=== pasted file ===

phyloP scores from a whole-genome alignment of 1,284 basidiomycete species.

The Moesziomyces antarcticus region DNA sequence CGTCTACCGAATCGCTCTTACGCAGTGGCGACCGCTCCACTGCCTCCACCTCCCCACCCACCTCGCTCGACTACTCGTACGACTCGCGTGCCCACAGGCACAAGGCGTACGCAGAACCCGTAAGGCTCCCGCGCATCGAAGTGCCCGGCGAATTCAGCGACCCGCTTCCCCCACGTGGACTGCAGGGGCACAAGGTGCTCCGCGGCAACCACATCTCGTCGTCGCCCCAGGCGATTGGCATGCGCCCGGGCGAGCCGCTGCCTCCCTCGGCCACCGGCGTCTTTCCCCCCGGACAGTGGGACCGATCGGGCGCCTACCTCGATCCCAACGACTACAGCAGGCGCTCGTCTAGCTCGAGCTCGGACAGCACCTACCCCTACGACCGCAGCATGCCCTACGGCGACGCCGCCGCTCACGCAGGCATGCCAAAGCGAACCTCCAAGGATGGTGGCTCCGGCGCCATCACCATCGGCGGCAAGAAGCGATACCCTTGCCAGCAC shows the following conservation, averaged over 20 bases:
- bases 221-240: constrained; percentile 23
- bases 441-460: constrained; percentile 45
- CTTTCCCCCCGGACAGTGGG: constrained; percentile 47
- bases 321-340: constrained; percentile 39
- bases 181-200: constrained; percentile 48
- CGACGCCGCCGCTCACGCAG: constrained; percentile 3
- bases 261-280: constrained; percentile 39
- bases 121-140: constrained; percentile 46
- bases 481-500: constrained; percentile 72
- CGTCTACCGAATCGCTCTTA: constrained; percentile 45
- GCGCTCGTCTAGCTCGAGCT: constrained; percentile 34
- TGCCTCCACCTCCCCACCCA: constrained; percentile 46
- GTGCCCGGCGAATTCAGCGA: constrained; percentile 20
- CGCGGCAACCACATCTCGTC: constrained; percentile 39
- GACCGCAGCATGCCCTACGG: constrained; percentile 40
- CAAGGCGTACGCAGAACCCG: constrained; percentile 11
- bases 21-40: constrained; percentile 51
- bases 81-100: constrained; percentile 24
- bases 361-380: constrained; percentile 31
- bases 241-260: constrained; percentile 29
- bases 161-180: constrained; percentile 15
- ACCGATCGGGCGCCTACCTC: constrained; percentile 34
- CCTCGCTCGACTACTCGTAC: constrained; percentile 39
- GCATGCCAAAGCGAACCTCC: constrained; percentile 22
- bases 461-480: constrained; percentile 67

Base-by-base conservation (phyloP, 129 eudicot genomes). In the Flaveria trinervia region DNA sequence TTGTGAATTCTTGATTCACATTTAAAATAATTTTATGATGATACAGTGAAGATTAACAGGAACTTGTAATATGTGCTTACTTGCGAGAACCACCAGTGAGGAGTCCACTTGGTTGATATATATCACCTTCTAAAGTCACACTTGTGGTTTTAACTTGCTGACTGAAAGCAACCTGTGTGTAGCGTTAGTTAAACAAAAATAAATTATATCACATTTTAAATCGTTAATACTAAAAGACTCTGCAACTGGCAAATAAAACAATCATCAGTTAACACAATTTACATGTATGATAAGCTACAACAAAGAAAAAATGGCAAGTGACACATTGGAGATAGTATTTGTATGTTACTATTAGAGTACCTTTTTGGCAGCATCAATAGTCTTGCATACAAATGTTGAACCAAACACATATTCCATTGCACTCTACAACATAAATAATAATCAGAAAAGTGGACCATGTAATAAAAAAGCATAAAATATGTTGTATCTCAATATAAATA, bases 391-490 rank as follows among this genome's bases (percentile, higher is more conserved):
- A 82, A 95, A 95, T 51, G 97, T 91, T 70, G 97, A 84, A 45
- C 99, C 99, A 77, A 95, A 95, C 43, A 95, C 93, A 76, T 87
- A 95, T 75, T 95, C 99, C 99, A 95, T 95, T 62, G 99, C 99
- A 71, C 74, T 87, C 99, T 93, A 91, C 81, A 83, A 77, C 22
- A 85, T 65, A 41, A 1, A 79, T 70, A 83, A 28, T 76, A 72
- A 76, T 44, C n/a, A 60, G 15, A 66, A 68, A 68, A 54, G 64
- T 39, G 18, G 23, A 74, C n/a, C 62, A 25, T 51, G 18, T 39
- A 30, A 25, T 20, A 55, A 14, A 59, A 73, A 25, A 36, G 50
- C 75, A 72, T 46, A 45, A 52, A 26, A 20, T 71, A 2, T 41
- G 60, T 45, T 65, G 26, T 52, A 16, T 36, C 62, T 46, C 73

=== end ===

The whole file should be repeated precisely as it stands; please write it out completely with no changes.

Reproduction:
phyloP scores from a whole-genome alignment of 1,284 basidiomycete species.

The Moesziomyces antarcticus region DNA sequence CGTCTACCGAATCGCTCTTACGCAGTGGCGACCGCTCCACTGCCTCCACCTCCCCACCCACCTCGCTCGACTACTCGTACGACTCGCGTGCCCACAGGCACAAGGCGTACGCAGAACCCGTAAGGCTCCCGCGCATCGAAGTGCCCGGCGAATTCAGCGACCCGCTTCCCCCACGTGGACTGCAGGGGCACAAGGTGCTCCGCGGCAACCACATCTCGTCGTCGCCCCAGGCGATTGGCATGCGCCCGGGCGAGCCGCTGCCTCCCTCGGCCACCGGCGTCTTTCCCCCCGGACAGTGGGACCGATCGGGCGCCTACCTCGATCCCAACGACTACAGCAGGCGCTCGTCTAGCTCGAGCTCGGACAGCACCTACCCCTACGACCGCAGCATGCCCTACGGCGACGCCGCCGCTCACGCAGGCATGCCAAAGCGAACCTCCAAGGATGGTGGCTCCGGCGCCATCACCATCGGCGGCAAGAAGCGATACCCTTGCCAGCAC shows the following conservation, averaged over 20 bases:
- bases 221-240: constrained; percentile 23
- bases 441-460: constrained; percentile 45
- CTTTCCCCCCGGACAGTGGG: constrained; percentile 47
- bases 321-340: constrained; percentile 39
- bases 181-200: constrained; percentile 48
- CGACGCCGCCGCTCACGCAG: constrained; percentile 3
- bases 261-280: constrained; percentile 39
- bases 121-140: constrained; percentile 46
- bases 481-500: constrained; percentile 72
- CGTCTACCGAATCGCTCTTA: constrained; percentile 45
- GCGCTCGTCTAGCTCGAGCT: constrained; percentile 34
- TGCCTCCACCTCCCCACCCA: constrained; percentile 46
- GTGCCCGGCGAATTCAGCGA: constrained; percentile 20
- CGCGGCAACCACATCTCGTC: constrained; percentile 39
- GACCGCAGCATGCCCTACGG: constrained; percentile 40
- CAAGGCGTACGCAGAACCCG: constrained; percentile 11
- bases 21-40: constrained; percentile 51
- bases 81-100: constrained; percentile 24
- bases 361-380: constrained; percentile 31
- bases 241-260: constrained; percentile 29
- bases 161-180: constrained; percentile 15
- ACCGATCGGGCGCCTACCTC: constrained; percentile 34
- CCTCGCTCGACTACTCGTAC: constrained; percentile 39
- GCATGCCAAAGCGAACCTCC: constrained; percentile 22
- bases 461-480: constrained; percentile 67

Base-by-base conservation (phyloP, 129 eudicot genomes). In the Flaveria trinervia region DNA sequence TTGTGAATTCTTGATTCACATTTAAAATAATTTTATGATGATACAGTGAAGATTAACAGGAACTTGTAATATGTGCTTACTTGCGAGAACCACCAGTGAGGAGTCCACTTGGTTGATATATATCACCTTCTAAAGTCACACTTGTGGTTTTAACTTGCTGACTGAAAGCAACCTGTGTGTAGCGTTAGTTAAACAAAAATAAATTATATCACATTTTAAATCGTTAATACTAAAAGACTCTGCAACTGGCAAATAAAACAATCATCAGTTAACACAATTTACATGTATGATAAGCTACAACAAAGAAAAAATGGCAAGTGACACATTGGAGATAGTATTTGTATGTTACTATTAGAGTACCTTTTTGGCAGCATCAATAGTCTTGCATACAAATGTTGAACCAAACACATATTCCATTGCACTCTACAACATAAATAATAATCAGAAAAGTGGACCATGTAATAAAAAAGCATAAAATATGTTGTATCTCAATATAAATA, bases 391-490 rank as follows among this genome's bases (percentile, higher is more conserved):
- A 82, A 95, A 95, T 51, G 97, T 91, T 70, G 97, A 84, A 45
- C 99, C 99, A 77, A 95, A 95, C 43, A 95, C 93, A 76, T 87
- A 95, T 75, T 95, C 99, C 99, A 95, T 95, T 62, G 99, C 99
- A 71, C 74, T 87, C 99, T 93, A 91, C 81, A 83, A 77, C 22
- A 85, T 65, A 41, A 1, A 79, T 70, A 83, A 28, T 76, A 72
- A 76, T 44, C n/a, A 60, G 15, A 66, A 68, A 68, A 54, G 64
- T 39, G 18, G 23, A 74, C n/a, C 62, A 25, T 51, G 18, T 39
- A 30, A 25, T 20, A 55, A 14, A 59, A 73, A 25, A 36, G 50
- C 75, A 72, T 46, A 45, A 52, A 26, A 20, T 71, A 2, T 41
- G 60, T 45, T 65, G 26, T 52, A 16, T 36, C 62, T 46, C 73